Regulatory T cell clones induced by oral tolerance: suppression of autoimmune encephalomyelitis

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Science  26 Aug 1994:
Vol. 265, Issue 5176, pp. 1237-1240
DOI: 10.1126/science.7520605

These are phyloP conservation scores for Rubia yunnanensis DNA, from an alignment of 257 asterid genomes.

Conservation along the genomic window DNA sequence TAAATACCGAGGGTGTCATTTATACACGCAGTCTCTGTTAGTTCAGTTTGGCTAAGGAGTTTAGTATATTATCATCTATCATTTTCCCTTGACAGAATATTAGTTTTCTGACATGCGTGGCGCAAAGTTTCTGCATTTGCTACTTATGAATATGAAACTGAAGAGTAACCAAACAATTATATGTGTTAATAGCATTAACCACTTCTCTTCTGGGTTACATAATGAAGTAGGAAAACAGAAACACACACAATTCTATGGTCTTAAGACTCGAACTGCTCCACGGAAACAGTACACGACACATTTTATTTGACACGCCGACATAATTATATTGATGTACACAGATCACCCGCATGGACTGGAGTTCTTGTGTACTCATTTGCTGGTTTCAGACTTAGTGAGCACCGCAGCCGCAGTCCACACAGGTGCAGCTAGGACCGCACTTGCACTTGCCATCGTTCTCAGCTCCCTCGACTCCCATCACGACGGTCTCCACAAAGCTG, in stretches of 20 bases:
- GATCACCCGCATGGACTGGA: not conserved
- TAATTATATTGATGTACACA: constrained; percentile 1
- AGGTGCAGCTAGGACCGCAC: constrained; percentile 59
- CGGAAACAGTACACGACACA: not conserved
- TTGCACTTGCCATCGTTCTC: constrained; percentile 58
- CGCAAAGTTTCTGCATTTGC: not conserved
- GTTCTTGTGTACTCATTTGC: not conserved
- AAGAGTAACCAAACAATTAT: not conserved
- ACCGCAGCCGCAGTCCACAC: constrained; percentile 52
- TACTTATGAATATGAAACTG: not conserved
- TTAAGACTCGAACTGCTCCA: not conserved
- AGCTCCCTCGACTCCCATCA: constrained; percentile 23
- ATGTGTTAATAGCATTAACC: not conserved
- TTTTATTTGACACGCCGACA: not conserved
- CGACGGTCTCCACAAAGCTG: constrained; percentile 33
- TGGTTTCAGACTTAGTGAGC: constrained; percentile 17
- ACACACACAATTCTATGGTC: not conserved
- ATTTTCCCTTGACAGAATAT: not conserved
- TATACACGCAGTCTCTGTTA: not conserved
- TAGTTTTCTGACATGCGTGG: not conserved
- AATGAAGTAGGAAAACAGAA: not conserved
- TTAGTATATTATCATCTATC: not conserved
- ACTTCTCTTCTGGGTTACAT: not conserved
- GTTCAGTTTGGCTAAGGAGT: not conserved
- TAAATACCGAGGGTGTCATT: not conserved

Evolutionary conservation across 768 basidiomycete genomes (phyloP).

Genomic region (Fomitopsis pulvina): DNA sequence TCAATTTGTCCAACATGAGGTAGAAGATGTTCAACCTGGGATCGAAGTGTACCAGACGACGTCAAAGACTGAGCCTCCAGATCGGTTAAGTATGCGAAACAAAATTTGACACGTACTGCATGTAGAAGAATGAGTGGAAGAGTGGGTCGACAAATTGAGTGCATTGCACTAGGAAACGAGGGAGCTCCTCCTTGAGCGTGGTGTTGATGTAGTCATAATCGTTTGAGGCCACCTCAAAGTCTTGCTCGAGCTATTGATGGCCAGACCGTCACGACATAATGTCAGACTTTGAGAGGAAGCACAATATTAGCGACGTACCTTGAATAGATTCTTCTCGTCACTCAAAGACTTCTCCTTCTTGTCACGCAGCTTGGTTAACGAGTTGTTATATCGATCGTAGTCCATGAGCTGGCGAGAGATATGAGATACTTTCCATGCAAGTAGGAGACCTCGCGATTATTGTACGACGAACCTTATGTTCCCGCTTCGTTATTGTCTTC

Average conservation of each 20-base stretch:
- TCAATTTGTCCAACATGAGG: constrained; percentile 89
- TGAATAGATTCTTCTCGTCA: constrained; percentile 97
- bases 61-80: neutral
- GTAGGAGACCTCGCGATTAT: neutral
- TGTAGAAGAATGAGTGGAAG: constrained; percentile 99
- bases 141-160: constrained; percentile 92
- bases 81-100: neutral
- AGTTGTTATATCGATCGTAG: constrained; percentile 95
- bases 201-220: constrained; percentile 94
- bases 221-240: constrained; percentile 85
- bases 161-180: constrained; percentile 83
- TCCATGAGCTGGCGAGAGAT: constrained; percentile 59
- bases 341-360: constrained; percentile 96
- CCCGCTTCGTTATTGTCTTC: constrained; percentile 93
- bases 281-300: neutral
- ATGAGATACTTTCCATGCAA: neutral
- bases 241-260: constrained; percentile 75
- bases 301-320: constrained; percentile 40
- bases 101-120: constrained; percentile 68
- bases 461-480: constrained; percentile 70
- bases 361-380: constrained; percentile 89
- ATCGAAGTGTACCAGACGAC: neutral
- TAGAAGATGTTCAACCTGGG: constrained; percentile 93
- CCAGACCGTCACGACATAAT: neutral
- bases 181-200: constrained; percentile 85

Experimental autoimmune encephalomyelitis (EAE) is a cell-mediated autoimmune disease that serves as an animal model for multiple sclerosis. Oral administration of myelin basic protein (MBP) suppresses EAE by inducing peripheral tolerance. T cell clones were isolated from the mesenteric lymph nodes of SJL mice that had been orally tolerized to MBP. These clones were CD4+ and were structurally identical to T helper cell type 1 (TH1) encephalitogenic CD4+ clones in T cell receptor usage, major histocompatibility complex restriction, and epitope recognition. However, they produced transforming growth factor-beta with various amounts of interleukin-4 and interleukin-10 and suppressed EAE induced with either MBP or proteolipid protein. Thus, mucosally derived TH2-like clones induced by oral antigen can actively regulate immune responses in vivo and may represent a different subset of T cells.

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